US military confirms 'horrendous' decision to issue bayonets to troops responding to George Floyd protests
"Are they supposed to stab protesters?"
That was Rep. Ted Lieu's (D-Calif.) response Thursday to a letter by the highest-ranking military officer in the United States confirming that bayonets were issued to some of the troops deployed to the nation's capital last month as part of the Trump administration's effort to crack down on demonstrators protesting the police killing of George Floyd.
Faced with questions from Lieu and Rep. Raja Krishnamoorthi (D-Ill.), Joint Chiefs Chairman Army Gen. Mark Milley admitted that members of the Army's 82nd Airborne Division from Fort Bragg, North Carolina and the 3rd U.S. Infantry Regiment were given bayonets for their June 2 deployment to Washington, D.C.
The solidiers were told that the weapons could not enter the capital "without clear orders and only after nonlethal options were first reviewed," according to the Associated Press, which obtained a copy of Milley's letter.
Krishnamoorthi and Lieu thanked Milley for his response but voiced concern over the general's refusal to commit to banning the potentially deadly practice in the future.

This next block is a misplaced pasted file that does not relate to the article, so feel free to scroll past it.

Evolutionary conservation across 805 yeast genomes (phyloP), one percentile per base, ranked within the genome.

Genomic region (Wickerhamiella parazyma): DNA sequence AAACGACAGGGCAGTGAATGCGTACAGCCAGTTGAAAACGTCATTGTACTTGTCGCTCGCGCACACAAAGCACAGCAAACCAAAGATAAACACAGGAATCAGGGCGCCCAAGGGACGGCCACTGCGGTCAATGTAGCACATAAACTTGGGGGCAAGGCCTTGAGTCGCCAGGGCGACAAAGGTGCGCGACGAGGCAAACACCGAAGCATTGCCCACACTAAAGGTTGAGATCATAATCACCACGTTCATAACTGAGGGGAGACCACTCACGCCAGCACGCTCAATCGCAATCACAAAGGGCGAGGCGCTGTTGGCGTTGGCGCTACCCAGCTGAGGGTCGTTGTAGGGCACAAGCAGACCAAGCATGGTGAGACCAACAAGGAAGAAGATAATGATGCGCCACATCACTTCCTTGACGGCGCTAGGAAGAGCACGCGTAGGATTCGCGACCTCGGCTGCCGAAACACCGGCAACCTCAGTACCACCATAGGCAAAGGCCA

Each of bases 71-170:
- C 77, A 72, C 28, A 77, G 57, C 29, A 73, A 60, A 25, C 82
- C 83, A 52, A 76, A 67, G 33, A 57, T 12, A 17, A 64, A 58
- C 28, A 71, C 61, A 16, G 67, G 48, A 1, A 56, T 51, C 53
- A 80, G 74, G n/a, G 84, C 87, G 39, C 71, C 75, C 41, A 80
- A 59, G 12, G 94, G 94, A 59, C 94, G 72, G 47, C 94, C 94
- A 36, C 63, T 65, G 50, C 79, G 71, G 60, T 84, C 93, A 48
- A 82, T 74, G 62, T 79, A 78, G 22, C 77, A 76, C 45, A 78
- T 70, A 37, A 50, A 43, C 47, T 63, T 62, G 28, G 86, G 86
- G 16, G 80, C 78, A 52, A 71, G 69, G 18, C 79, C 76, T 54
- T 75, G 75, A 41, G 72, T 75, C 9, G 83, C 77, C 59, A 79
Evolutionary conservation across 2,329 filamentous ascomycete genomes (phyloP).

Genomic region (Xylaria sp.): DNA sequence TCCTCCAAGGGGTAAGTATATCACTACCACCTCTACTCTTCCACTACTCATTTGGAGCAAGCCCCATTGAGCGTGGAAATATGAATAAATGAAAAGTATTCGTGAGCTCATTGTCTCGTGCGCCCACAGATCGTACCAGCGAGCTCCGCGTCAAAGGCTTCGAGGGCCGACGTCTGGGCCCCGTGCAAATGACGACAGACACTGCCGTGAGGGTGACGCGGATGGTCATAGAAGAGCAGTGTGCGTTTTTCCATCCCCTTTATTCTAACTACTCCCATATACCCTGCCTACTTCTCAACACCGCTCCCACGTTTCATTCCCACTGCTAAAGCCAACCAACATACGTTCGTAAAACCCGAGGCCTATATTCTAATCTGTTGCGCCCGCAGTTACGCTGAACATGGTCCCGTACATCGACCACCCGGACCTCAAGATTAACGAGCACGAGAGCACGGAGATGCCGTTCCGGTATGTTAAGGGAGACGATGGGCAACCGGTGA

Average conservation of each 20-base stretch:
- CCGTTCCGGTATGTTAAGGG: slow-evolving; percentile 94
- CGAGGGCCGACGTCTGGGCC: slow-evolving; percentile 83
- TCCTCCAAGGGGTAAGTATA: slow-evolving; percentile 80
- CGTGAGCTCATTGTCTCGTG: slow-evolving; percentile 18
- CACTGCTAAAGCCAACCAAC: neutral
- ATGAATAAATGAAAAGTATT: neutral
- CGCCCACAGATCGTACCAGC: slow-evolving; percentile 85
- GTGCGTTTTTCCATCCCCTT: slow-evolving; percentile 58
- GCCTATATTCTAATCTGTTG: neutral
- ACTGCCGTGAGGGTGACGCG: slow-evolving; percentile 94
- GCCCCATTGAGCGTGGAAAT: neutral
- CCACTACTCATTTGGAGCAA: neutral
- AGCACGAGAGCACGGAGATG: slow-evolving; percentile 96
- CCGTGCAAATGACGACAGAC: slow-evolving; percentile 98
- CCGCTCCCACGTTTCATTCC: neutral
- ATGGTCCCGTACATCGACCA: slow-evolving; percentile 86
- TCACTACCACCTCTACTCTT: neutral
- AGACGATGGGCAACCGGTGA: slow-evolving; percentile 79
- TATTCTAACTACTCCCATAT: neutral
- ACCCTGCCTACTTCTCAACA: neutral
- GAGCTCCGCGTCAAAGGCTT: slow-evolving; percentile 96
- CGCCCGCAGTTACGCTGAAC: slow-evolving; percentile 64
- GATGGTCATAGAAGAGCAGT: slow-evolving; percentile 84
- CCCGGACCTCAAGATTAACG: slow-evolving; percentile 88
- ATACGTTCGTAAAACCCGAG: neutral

"It is difficult for us to imagine a circumstance which could necessitate or justify the deployment of bayonets against American civilians," the Democratic lawmakers said in a statement.
It is insane to issue bayonets to soldiers for crowd control. Are they supposed to stab protestors? Americans are n… https://t.co/HrDGk9aRXu— Ted Lieu (@Ted Lieu)1593721781.0
This is horrendous. https://t.co/D94EQpNizZ— Public Citizen (@Public Citizen)1593740612.0
In a letter (pdf) to Milley last month, Krishnamoorthi and Lieu demanded answers following a June 2 AP report which noted that soldiers deployed to D.C. in response to mass demonstrations "are armed and have riot gear as well as bayonets."
"The prospect of troops deployed with bayonets in response to demonstrations, regardless of anyone's intentions, raises the alarming specter of past demonstrations that have escalated and left unarmed protesters wounded," the lawmakers wrote. "While the tragic events in 1970 at Kent State University are most remembered for four students killed by National Guardsmen, the escalation and violence leading up to and following those killings included those same troops meeting peaceful demonstrators with bayonets and leaving several wounded."
"Less than a week later at University of New Mexico," Krishnamoorthi and Lieu continued, "demonstrations in response to Kent State escalated after protesters were met with Guardsmen who no longer carried live ammunition but instead wounded 11 people with bayonets, including a bystander and a local news photographer."